Auntie SparkNotes: I Got Black-Out Drunk and My Girlfriend Dumped Me
I'm a 19-year-old first-semester college freshman right in the midst of my first finals week. But an overload of academically-based stress isn't what I'm writing to you about. I'm a recently out bisexual who began dating my 20-year-old girlfriend about three months ago. This was my first relationship and even though it seems short, it was getting pretty serious: I had already met most of her family and really bonded with them.
Here's the catch.
Over the weekend I went to a party with some of my friends and got black-out drunk (ever heard of Four Loko?). I don't remember anything about that night except what my friends have told me. My girlfriend, we'll call her Alex, picked me up from my friend's dorm to take me back to her apartment so that she could take care of me. I woke up that morning with a slew of texts from my friends telling me what happened that night. Long story short, I flirted with random guys, had to be hauled around by hand, peed in a bush, and sat on a guys lap in the car between parties. All of that was revealed to me in texts from my friends, which I read the next morning with my girlfriend laying right beside me. She saw the texts and demanded to read them, which I let her do. She then had me call my friend and have her say on speaker everything that happened. I was absolutely mortified and could not believe the person I was when blacked out. Alex got mad and I had to have my friend come pick me up from her place.
Fast forward a couple hours to when I get a call from Alex. We talk on the phone and I apologize over and over but to no avail. She ends things and then hangs up. I call her back and plead with her until she agrees to take some time to think about taking me back, but on one condition. I had to ask my friend "Kyle", whose lap I was on in the car, what happened between him and I that night. I texted him and was totally horrified by what he said. According to him, I was laying all over his lap while moaning (I know) and kissing and biting his neck and ear, all the while talking about how much I love my girlfriend. So messed up right? I desperately didn't want to send the screenshots to her but knew that lying would just make it worse. I sent them to her and her reaction was, in short, "I'm done, you betrayed me, you obviously want attention from other people, leave me alone."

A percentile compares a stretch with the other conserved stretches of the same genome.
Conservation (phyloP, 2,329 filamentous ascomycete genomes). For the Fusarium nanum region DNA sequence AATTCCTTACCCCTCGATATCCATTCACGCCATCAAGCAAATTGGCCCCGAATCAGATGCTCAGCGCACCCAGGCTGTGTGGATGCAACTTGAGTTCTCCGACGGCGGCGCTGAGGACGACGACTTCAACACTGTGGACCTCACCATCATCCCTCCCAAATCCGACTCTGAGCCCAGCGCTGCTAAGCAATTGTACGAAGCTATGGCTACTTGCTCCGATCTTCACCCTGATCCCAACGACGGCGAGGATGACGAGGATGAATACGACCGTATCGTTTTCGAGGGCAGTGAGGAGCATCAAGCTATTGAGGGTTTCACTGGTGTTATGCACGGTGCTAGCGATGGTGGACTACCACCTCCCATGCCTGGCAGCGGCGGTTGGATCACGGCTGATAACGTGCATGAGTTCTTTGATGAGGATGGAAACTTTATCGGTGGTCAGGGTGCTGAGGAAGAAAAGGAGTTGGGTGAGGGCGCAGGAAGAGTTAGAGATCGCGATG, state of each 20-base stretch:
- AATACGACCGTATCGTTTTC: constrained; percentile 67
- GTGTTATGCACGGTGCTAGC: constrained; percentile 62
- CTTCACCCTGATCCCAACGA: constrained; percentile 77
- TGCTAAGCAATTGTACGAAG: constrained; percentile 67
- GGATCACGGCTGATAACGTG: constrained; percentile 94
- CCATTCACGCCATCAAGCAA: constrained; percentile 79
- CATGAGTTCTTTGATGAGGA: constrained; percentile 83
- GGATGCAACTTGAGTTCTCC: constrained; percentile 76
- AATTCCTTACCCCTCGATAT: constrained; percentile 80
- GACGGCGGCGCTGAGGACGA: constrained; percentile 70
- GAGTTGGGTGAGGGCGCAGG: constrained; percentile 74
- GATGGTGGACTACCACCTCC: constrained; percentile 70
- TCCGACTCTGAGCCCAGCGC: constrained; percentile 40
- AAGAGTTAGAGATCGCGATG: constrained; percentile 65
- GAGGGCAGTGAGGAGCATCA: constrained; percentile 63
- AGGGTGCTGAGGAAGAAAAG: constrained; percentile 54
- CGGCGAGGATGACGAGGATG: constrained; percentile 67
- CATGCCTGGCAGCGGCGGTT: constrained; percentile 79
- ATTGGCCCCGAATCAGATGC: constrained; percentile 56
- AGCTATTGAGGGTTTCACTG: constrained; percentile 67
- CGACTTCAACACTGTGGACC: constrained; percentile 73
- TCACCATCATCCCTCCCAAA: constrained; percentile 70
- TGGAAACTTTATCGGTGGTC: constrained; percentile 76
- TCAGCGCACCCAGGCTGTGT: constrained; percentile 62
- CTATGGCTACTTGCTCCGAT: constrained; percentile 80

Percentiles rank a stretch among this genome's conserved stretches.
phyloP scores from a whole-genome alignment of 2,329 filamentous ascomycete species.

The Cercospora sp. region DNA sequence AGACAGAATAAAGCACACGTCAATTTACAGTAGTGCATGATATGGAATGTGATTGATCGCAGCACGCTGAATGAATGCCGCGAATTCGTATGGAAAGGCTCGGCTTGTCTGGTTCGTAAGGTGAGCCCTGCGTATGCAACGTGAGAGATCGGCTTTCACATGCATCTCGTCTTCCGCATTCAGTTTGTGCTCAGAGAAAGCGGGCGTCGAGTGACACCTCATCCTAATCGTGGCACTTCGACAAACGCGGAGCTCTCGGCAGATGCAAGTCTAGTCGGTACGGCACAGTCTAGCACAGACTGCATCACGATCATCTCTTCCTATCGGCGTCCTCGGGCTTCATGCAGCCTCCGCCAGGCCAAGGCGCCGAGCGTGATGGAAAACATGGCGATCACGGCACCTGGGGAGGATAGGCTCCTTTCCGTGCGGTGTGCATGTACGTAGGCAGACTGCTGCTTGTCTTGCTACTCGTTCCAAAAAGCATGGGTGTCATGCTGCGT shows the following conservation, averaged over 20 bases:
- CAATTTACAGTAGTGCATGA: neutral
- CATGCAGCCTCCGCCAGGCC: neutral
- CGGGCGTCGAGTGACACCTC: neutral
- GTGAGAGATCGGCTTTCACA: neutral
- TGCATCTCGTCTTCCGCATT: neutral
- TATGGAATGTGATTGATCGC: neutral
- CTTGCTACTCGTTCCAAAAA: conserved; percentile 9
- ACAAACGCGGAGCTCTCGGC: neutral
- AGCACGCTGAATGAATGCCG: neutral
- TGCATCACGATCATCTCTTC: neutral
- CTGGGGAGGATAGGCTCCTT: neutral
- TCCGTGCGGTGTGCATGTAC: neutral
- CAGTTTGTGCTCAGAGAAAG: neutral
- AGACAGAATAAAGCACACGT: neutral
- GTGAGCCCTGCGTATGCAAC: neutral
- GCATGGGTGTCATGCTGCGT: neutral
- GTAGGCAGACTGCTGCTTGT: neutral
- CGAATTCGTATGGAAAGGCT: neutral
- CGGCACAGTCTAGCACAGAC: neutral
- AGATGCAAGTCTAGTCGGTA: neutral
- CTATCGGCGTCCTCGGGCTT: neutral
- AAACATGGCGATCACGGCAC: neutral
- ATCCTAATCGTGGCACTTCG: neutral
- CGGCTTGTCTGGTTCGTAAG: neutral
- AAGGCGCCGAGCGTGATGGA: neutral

I don't know what to do. I can't sleep without crying to the point of exhaustion and haven't stopped shaking ever since her last text. I feel like the worst person ever and can't stand the fact that I hurt her like that. I would never have done something like this when I was sober and hate the fact that even blackout drunk I couldn't control myself. I truly do not remember anything about that night and honestly wish it never happened. I want to give her space but we all get out for a month-long winter break in a couple days and I don't think I can live like this for that long. I'm consumed by guilt and remorse and feel nauseous every time I think about it. I've even had passing thoughts of suicide but I also realize how melodramatic that is.
I want to get her back or at least fully apologize, and I feel like I can if I just talk to her face to face, but I don't know when I should approach her so that she'll even consider talking to me. What should I do? I'm on the brink of a meltdown.
Well, let's start here: the first thing you should do—the very first thing, before you do literally anything else—is to give yourself a freaking break for making a series of dumb mistakes that put you in a club with virtually every adult human being on earth. Honestly, Sparkler: peeing in inappropriate places and flirting with inappropriate people are not awesome, per se, but they are very ordinary outcomes of getting very very drunk, right up there with puking, passing out, and spontaneous screaming renditions of Wrecking Ball by Miley Cyrus… and that's especially true when your beverage of choice is commonly known as "blackout in a can." For the record, y'all, alcoholic energy drinks are notorious for causing blackouts, because the "energy" ingredients keep you awake even when you're seriously, dangerously wasted and should have passed out an hour ago. (Based on your description, Sparkler, I am guessing you managed to get your hands on a vintage Four Loko—the one that they don't sell anymore because the combination of caffeine and alcohol made people go completely ape-ass crazy and engage in erratic, uncharacteristic, and occasionally fatal activities.)